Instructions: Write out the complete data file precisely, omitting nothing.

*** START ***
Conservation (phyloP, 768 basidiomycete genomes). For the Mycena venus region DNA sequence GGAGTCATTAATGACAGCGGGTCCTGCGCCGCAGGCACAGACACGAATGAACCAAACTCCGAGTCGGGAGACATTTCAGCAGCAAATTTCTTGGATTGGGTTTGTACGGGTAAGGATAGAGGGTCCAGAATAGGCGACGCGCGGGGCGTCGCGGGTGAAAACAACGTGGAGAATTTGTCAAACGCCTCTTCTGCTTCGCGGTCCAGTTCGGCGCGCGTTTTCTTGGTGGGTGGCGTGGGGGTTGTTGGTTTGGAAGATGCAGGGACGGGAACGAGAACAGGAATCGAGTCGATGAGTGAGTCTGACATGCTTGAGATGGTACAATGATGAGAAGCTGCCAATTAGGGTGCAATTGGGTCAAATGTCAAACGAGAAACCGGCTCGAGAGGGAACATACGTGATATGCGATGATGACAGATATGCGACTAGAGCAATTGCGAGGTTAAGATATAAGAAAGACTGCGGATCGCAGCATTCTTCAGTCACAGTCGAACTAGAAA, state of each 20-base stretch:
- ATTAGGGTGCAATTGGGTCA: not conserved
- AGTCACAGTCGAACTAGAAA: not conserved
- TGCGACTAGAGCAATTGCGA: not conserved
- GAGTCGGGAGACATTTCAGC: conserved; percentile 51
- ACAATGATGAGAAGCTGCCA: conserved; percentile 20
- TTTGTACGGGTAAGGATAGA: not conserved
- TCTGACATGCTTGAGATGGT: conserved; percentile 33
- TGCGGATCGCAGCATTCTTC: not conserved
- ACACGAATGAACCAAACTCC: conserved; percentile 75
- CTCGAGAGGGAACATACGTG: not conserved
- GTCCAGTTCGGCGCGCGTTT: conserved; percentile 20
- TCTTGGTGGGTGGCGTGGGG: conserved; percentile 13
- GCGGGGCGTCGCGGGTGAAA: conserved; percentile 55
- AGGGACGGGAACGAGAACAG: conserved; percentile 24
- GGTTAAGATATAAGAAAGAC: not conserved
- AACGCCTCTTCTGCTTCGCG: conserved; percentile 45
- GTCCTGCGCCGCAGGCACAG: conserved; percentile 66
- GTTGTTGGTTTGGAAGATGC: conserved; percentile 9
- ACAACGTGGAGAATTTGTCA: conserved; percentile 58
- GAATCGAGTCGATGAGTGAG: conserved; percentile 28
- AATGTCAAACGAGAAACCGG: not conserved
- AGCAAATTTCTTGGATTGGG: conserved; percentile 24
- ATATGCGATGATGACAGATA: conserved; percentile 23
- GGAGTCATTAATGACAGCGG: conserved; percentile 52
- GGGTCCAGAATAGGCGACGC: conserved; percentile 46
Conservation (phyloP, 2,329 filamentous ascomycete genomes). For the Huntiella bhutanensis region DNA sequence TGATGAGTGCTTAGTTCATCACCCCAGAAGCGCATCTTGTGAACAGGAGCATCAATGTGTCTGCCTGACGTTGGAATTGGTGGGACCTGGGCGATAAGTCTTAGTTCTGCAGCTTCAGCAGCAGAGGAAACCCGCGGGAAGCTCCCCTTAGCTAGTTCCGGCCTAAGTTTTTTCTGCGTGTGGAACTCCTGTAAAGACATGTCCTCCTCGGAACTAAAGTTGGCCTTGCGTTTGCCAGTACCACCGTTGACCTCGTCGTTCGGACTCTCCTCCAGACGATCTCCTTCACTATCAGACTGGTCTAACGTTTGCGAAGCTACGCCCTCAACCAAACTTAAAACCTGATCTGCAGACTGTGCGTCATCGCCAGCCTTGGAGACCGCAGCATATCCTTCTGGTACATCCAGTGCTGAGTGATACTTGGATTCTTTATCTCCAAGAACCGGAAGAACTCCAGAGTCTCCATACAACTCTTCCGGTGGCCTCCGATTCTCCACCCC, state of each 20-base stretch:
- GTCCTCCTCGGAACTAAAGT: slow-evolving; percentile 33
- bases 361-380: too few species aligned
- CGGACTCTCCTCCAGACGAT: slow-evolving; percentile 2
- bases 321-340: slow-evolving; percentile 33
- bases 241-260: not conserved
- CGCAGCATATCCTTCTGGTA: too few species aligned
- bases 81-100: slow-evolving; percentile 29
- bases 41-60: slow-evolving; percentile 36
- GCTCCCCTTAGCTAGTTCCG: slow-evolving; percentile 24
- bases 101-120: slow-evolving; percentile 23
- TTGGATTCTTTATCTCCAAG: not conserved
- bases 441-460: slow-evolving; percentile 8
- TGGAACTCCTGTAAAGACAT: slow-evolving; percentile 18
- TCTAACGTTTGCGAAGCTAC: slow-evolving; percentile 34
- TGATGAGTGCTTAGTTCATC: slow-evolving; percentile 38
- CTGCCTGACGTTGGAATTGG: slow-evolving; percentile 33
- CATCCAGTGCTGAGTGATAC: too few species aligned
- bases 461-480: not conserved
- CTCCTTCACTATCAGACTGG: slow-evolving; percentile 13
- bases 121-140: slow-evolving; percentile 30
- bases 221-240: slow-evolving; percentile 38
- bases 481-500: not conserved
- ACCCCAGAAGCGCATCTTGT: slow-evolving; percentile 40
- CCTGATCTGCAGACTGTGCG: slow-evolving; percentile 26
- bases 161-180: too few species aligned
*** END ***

Conservation (phyloP, 768 basidiomycete genomes). For the Mycena venus region DNA sequence GGAGTCATTAATGACAGCGGGTCCTGCGCCGCAGGCACAGACACGAATGAACCAAACTCCGAGTCGGGAGACATTTCAGCAGCAAATTTCTTGGATTGGGTTTGTACGGGTAAGGATAGAGGGTCCAGAATAGGCGACGCGCGGGGCGTCGCGGGTGAAAACAACGTGGAGAATTTGTCAAACGCCTCTTCTGCTTCGCGGTCCAGTTCGGCGCGCGTTTTCTTGGTGGGTGGCGTGGGGGTTGTTGGTTTGGAAGATGCAGGGACGGGAACGAGAACAGGAATCGAGTCGATGAGTGAGTCTGACATGCTTGAGATGGTACAATGATGAGAAGCTGCCAATTAGGGTGCAATTGGGTCAAATGTCAAACGAGAAACCGGCTCGAGAGGGAACATACGTGATATGCGATGATGACAGATATGCGACTAGAGCAATTGCGAGGTTAAGATATAAGAAAGACTGCGGATCGCAGCATTCTTCAGTCACAGTCGAACTAGAAA, state of each 20-base stretch:
- ATTAGGGTGCAATTGGGTCA: not conserved
- AGTCACAGTCGAACTAGAAA: not conserved
- TGCGACTAGAGCAATTGCGA: not conserved
- GAGTCGGGAGACATTTCAGC: conserved; percentile 51
- ACAATGATGAGAAGCTGCCA: conserved; percentile 20
- TTTGTACGGGTAAGGATAGA: not conserved
- TCTGACATGCTTGAGATGGT: conserved; percentile 33
- TGCGGATCGCAGCATTCTTC: not conserved
- ACACGAATGAACCAAACTCC: conserved; percentile 75
- CTCGAGAGGGAACATACGTG: not conserved
- GTCCAGTTCGGCGCGCGTTT: conserved; percentile 20
- TCTTGGTGGGTGGCGTGGGG: conserved; percentile 13
- GCGGGGCGTCGCGGGTGAAA: conserved; percentile 55
- AGGGACGGGAACGAGAACAG: conserved; percentile 24
- GGTTAAGATATAAGAAAGAC: not conserved
- AACGCCTCTTCTGCTTCGCG: conserved; percentile 45
- GTCCTGCGCCGCAGGCACAG: conserved; percentile 66
- GTTGTTGGTTTGGAAGATGC: conserved; percentile 9
- ACAACGTGGAGAATTTGTCA: conserved; percentile 58
- GAATCGAGTCGATGAGTGAG: conserved; percentile 28
- AATGTCAAACGAGAAACCGG: not conserved
- AGCAAATTTCTTGGATTGGG: conserved; percentile 24
- ATATGCGATGATGACAGATA: conserved; percentile 23
- GGAGTCATTAATGACAGCGG: conserved; percentile 52
- GGGTCCAGAATAGGCGACGC: conserved; percentile 46
Conservation (phyloP, 2,329 filamentous ascomycete genomes). For the Huntiella bhutanensis region DNA sequence TGATGAGTGCTTAGTTCATCACCCCAGAAGCGCATCTTGTGAACAGGAGCATCAATGTGTCTGCCTGACGTTGGAATTGGTGGGACCTGGGCGATAAGTCTTAGTTCTGCAGCTTCAGCAGCAGAGGAAACCCGCGGGAAGCTCCCCTTAGCTAGTTCCGGCCTAAGTTTTTTCTGCGTGTGGAACTCCTGTAAAGACATGTCCTCCTCGGAACTAAAGTTGGCCTTGCGTTTGCCAGTACCACCGTTGACCTCGTCGTTCGGACTCTCCTCCAGACGATCTCCTTCACTATCAGACTGGTCTAACGTTTGCGAAGCTACGCCCTCAACCAAACTTAAAACCTGATCTGCAGACTGTGCGTCATCGCCAGCCTTGGAGACCGCAGCATATCCTTCTGGTACATCCAGTGCTGAGTGATACTTGGATTCTTTATCTCCAAGAACCGGAAGAACTCCAGAGTCTCCATACAACTCTTCCGGTGGCCTCCGATTCTCCACCCC, state of each 20-base stretch:
- GTCCTCCTCGGAACTAAAGT: slow-evolving; percentile 33
- bases 361-380: too few species aligned
- CGGACTCTCCTCCAGACGAT: slow-evolving; percentile 2
- bases 321-340: slow-evolving; percentile 33
- bases 241-260: not conserved
- CGCAGCATATCCTTCTGGTA: too few species aligned
- bases 81-100: slow-evolving; percentile 29
- bases 41-60: slow-evolving; percentile 36
- GCTCCCCTTAGCTAGTTCCG: slow-evolving; percentile 24
- bases 101-120: slow-evolving; percentile 23
- TTGGATTCTTTATCTCCAAG: not conserved
- bases 441-460: slow-evolving; percentile 8
- TGGAACTCCTGTAAAGACAT: slow-evolving; percentile 18
- TCTAACGTTTGCGAAGCTAC: slow-evolving; percentile 34
- TGATGAGTGCTTAGTTCATC: slow-evolving; percentile 38
- CTGCCTGACGTTGGAATTGG: slow-evolving; percentile 33
- CATCCAGTGCTGAGTGATAC: too few species aligned
- bases 461-480: not conserved
- CTCCTTCACTATCAGACTGG: slow-evolving; percentile 13
- bases 121-140: slow-evolving; percentile 30
- bases 221-240: slow-evolving; percentile 38
- bases 481-500: not conserved
- ACCCCAGAAGCGCATCTTGT: slow-evolving; percentile 40
- CCTGATCTGCAGACTGTGCG: slow-evolving; percentile 26
- bases 161-180: too few species aligned